Rose and I were newlyweds. We were married almost a year when I lost my ring.
It was at the end of school–literally the last day of my second year, and I was about to drive back over the border from Ontario into Michigan. Needless to say, I was freaking out.
Proper 19C | Luke 15:1-10
I walked the halls, the classrooms, the sidewalks, retracing every step from the last time I saw my wedding band. Nothing. It was nowhere. I could hardly believe I lost my wedding ring.
Everyone was gone for the day, the school was quiet, and I had a three-hour drive ahead of me. Alone.
I was not looking forward to the call.
Surprised. Sad. It was about what you would think. But Rose was supportive. And we ordered a new one, a size smaller so it would stay.
Unlike the shepherd or the woman in our story, this one doesn’t end with my leaving every stone turned over and my finding my ring. It was lost and gone.
But like this story, the heart of the story isn’t about the loss itself (it’s just a ring/like it’s just a coin). It’s about relationship and connection. Because that ring wasn’t just a ring, but a symbol of our connection to one another.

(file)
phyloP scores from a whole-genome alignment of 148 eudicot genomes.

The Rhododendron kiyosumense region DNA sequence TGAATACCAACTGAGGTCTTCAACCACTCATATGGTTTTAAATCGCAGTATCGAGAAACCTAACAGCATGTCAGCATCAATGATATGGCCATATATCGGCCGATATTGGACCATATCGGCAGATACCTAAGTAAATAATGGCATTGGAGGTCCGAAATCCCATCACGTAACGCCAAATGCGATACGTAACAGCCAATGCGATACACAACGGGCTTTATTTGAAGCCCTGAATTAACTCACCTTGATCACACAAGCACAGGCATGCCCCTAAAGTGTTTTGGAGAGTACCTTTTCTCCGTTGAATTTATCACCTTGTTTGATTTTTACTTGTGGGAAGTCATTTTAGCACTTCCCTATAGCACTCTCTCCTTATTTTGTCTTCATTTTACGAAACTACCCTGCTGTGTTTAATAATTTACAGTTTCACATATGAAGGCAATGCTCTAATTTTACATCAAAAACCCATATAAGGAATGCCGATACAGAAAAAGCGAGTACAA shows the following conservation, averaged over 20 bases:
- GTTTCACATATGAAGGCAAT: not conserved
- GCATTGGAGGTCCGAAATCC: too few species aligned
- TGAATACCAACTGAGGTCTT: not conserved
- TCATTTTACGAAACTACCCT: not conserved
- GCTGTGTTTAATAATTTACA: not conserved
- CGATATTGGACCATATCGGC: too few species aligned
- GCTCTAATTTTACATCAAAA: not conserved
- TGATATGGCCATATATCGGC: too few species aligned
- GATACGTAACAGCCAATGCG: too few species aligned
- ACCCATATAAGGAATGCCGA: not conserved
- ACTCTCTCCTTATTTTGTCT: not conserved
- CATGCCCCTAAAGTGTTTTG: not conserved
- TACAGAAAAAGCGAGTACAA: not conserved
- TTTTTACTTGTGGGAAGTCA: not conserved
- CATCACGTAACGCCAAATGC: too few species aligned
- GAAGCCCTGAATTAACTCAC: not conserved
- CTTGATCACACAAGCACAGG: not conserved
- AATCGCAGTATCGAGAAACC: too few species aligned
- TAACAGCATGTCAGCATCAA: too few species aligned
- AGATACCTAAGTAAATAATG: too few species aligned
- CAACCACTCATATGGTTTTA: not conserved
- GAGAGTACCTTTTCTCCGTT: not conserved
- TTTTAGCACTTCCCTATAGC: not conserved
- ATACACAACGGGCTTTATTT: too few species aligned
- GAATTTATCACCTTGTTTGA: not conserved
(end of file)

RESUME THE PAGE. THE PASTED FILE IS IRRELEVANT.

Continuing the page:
When Jesus tells this parable, he’s telling this great crowd of people who have gathered that there is way more to life, to faith, to GOD (!) than being lost.
It’s about connecting.
This crowd that Jesus is talking to is pretty diverse now. Up to this point, it has been followers: the inner circle, the onlookers and the gawkers, and the hate-watchers (those are the Pharisees and Scribes who follow him because they can’t stand him, but just can’t look away).
And Jesus is thinning the crowd a little, talking about how hard it is to follow and what is really at stake. He just had a really uncomfortable dinner with the Pharisees in which he talks about a great feast, a wedding feast, and all the guests, these supposed friends, come up with lame excuses to skip it.
Jesus is talking about the kindom of GOD! And he’s saying that GOD is swinging open the doors of the kindom to the weak because the strong are RSVPing “No”!
So now we’re grumbling and upset and confused because who is starting to show up in this great big crowd? Those very people of whom Jesus spoke in the parable! Here its “tax collectors and sinners”. And how do the elites respond?
“This fellow welcomes sinners and eats with them.”
Like it’s a bad thing.
Luke then launches into a single parable.